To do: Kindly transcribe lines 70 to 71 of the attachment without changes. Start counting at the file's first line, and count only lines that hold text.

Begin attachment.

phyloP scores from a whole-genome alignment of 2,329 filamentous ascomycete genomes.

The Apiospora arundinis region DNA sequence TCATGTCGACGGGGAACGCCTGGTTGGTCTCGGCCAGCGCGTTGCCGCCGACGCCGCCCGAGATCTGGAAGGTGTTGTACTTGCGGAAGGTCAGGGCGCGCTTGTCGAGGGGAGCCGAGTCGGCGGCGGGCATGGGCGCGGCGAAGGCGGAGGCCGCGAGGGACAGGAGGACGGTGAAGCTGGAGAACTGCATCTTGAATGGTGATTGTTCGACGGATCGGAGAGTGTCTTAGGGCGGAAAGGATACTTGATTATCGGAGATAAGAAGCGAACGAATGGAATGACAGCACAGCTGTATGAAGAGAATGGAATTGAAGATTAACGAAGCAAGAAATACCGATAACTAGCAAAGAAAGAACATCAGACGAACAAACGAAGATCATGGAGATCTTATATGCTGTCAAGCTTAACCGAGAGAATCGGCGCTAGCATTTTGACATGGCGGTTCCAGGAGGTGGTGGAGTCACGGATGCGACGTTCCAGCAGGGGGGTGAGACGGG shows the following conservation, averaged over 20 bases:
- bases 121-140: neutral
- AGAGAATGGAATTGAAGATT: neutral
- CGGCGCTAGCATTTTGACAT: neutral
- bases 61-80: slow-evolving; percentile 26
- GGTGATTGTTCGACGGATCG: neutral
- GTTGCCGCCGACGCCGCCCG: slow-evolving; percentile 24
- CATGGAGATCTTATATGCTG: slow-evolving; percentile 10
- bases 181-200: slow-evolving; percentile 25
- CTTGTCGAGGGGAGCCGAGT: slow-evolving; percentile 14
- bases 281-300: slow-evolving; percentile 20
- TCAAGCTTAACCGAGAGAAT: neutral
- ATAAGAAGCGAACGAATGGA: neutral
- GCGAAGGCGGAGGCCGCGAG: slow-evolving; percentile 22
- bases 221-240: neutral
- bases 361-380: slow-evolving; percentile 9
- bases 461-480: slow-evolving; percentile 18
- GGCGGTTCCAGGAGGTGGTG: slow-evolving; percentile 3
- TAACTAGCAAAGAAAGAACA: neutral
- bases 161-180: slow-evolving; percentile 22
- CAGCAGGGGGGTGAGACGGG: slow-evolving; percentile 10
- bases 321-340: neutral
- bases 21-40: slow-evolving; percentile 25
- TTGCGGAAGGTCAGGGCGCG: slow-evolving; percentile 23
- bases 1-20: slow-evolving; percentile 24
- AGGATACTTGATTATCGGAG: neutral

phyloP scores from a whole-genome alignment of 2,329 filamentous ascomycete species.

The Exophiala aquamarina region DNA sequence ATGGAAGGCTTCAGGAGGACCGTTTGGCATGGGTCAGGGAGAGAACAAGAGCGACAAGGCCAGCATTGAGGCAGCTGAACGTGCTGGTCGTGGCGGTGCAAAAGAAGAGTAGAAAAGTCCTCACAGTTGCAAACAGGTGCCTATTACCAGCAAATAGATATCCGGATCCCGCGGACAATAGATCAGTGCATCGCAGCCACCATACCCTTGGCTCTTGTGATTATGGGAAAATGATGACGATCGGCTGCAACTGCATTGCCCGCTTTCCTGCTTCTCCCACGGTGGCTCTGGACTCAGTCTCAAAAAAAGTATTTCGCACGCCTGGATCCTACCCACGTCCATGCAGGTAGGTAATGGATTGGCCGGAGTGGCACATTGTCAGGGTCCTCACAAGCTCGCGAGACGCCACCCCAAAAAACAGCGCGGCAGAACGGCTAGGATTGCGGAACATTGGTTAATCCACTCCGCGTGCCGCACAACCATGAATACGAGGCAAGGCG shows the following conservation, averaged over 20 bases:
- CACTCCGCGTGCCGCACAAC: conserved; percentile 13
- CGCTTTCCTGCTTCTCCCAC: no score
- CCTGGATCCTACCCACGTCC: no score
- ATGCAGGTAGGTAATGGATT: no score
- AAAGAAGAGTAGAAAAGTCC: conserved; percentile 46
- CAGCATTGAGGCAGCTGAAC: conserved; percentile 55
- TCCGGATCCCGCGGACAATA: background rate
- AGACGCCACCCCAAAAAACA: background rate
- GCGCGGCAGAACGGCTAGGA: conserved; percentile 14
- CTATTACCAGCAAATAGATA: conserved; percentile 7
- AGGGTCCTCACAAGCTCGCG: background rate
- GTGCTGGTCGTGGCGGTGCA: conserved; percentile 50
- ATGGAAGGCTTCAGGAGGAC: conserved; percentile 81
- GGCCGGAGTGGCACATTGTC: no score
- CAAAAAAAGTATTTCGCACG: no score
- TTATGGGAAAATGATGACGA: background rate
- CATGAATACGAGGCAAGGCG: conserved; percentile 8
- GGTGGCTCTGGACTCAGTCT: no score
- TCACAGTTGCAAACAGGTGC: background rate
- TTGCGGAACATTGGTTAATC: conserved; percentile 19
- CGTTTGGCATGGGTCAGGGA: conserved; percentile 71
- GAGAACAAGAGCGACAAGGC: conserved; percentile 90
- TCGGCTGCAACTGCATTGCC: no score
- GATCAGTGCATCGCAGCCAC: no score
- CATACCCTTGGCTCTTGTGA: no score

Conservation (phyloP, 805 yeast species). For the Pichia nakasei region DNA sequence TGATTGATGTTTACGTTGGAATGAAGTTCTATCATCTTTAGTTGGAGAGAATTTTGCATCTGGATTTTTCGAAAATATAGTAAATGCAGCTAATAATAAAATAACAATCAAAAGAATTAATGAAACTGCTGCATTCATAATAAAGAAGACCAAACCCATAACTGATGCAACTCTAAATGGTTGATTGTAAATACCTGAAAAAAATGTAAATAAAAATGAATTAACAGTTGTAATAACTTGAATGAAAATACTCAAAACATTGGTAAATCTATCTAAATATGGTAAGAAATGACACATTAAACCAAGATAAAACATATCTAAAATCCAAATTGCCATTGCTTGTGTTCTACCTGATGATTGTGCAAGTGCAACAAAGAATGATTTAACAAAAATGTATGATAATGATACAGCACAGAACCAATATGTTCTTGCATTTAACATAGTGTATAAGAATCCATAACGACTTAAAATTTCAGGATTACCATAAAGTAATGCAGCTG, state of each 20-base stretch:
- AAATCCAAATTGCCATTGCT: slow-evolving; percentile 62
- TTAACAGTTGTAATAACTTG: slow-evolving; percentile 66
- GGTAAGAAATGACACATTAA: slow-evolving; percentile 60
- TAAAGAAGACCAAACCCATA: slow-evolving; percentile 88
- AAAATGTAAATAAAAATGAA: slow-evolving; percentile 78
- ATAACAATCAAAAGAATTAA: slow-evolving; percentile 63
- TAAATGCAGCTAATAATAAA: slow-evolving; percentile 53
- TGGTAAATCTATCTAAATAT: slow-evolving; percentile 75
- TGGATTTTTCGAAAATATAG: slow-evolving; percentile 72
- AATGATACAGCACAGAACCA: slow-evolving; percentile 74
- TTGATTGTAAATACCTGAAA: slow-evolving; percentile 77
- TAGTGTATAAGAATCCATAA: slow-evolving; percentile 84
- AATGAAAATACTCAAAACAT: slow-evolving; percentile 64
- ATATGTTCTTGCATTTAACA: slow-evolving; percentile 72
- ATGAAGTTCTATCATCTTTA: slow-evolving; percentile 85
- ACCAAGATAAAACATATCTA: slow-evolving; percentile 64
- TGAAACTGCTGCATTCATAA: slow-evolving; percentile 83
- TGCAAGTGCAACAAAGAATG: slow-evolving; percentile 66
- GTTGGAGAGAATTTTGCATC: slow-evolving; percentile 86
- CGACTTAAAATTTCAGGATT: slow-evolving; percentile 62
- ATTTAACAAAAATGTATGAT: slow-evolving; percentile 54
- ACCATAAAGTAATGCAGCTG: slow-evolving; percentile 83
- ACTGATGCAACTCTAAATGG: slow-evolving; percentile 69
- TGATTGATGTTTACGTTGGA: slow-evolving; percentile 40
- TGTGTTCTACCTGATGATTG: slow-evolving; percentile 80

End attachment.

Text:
- ATGAAGTTCTATCATCTTTA: slow-evolving; percentile 85
- ACCAAGATAAAACATATCTA: slow-evolving; percentile 64